St. Valentine’s Day is coming up–or, as some of us prefer to call it, “Singles Awareness Day” or “Half-Price Chocolate Day”.
One of the symptoms of borderline personality disorder is a history of intense, unstable relationships. We alternate between idolizing and loathing other people. We also have a tendency to stay in relationships longer than we should, out of fear of being abandoned. This is especially true for romantic relationships.
Our culture places a lot of emphasis on being in a romantic relationship. From a Facebook status to “chick flicks” to that garbage sold as “entertainment news”, it’s easy to feel pressured to be in a romantic relationship.
Nothing could be more dangerous.
Relationship Question 1: Is it safe?
Broken hearts heal faster than broken bones.
People with BPD–especially those who have survived abuse–may stay in an unsafe relationship because they would rather be in a familiar situation with someone than be alone in an unfamiliar situation.
Hindsight is always 20-20. Learn from my mistake: break off a relationship at any sign of violent behavior.
My ex-fiance was court-ordered to be in treatment for BPD. He refused, and started to become violent.
First, he would tell stories–which I believe and hope are false–implying he had a hand in several murders. If true, the problem is obvious. If not, what kind of person would make up a story like that.
Second, he began shooting me with a pellet gun–and continued to do so when I asked him to stop. It was a disregard for my own well-being.
Finally, he grabbed a knife one night and went off “to save Jennifer from that drug dealer”. I was terrified; I believed he would kill me if I didn’t break off the relationship. When he returned, I gave him the ring and told him to leave me alone.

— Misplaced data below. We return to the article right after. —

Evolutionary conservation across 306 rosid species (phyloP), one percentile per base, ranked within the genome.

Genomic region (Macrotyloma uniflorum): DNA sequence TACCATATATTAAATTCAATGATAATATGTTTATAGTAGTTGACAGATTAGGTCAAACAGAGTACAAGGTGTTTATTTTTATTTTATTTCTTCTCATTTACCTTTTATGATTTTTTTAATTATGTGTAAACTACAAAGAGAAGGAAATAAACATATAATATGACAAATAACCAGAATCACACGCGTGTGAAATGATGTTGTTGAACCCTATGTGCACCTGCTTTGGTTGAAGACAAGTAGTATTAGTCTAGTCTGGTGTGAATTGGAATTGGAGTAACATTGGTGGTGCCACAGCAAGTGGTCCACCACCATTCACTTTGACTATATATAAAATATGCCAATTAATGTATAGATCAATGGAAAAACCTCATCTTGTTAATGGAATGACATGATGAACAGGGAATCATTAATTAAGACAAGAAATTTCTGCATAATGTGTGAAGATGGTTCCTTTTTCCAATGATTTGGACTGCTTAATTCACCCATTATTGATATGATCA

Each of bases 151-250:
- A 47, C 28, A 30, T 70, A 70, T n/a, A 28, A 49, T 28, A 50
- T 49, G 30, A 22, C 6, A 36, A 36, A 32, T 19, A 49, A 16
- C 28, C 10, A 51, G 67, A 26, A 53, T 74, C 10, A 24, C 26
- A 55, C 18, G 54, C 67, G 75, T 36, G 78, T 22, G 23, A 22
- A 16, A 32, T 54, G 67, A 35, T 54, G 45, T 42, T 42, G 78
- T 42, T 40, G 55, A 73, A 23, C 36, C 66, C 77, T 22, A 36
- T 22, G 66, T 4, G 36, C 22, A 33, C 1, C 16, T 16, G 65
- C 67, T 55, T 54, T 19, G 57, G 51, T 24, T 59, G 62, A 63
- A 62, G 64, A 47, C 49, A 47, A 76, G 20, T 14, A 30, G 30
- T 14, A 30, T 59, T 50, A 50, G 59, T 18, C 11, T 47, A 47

It hurt like fire, but I felt tremendous relief within minutes.
Relationship Question 2: Is it healthy?
After that disaster, I concluded “Better happily single than unhappily married.”
He’d given me a plaque with a Bible verse on it: 1 Corinthians 13, also known as “the lover chapter” or “the wedding chapter” due to its popularity in marriage ceremonies. This 2,000-year-old letter to the Roman Empire’s Las Vegas is still an effective “relationship checkup.”
Love is patient, love is kind. It does not envy, it does not boast, it is not proud. It is not rude, it is not self-seeking, it is not easily angered, it keeps no record of wrongs. Love does not delight in evil but rejoices with the truth. It always protects, always trusts, always hopes, always perseveres. 1 Corinthians 13:4-7
Replace “love” with the name of the person you’re romantically involved with. The less accurate the description, the more unhealthy the relationship.
“Don’t date anyone you meet in therapy.”
An Alcoholics Anonymous saying is “Two sickos don’t equal a well-o.” As angry as that may make us, it’s true.
Two people with BPD should not form a romantic relationship. Don’t make my mistake. A person with BPD should also not form a relationship with someone in an active addiction (as I was) or someone refusing treatment.
There are advantages to being single. As the late Ann Landers told TIME in 1989, “This may sound terribly selfish, but I love the freedom that I have. I don’t have to worry about anybody but myself. I don’t have to worry about a man’s wardrobe, or his relatives, or his schedule, or his menu, or his allergies. I would not be married again.”
Singleness is an incredible advantage for me. Journalism requires odd hours since news rarely happens from 9 to 5, Monday through Friday. It can require travel–I went to Canada on three days’ notice and post-Katrina Mississipi on five days notice. Not surprisingly, journalists have a high rate of divorce.
Regardless of what anyone says, you don’t have to be in a romantic relationship. No other person will fill you; trying to fill a void with someone else makes that void worse. You have to find completeness within yourself. You have to find your own happiness, regardless of relationship status.
Meditate on that while munching the chocolate you bought on clearance from the drug store.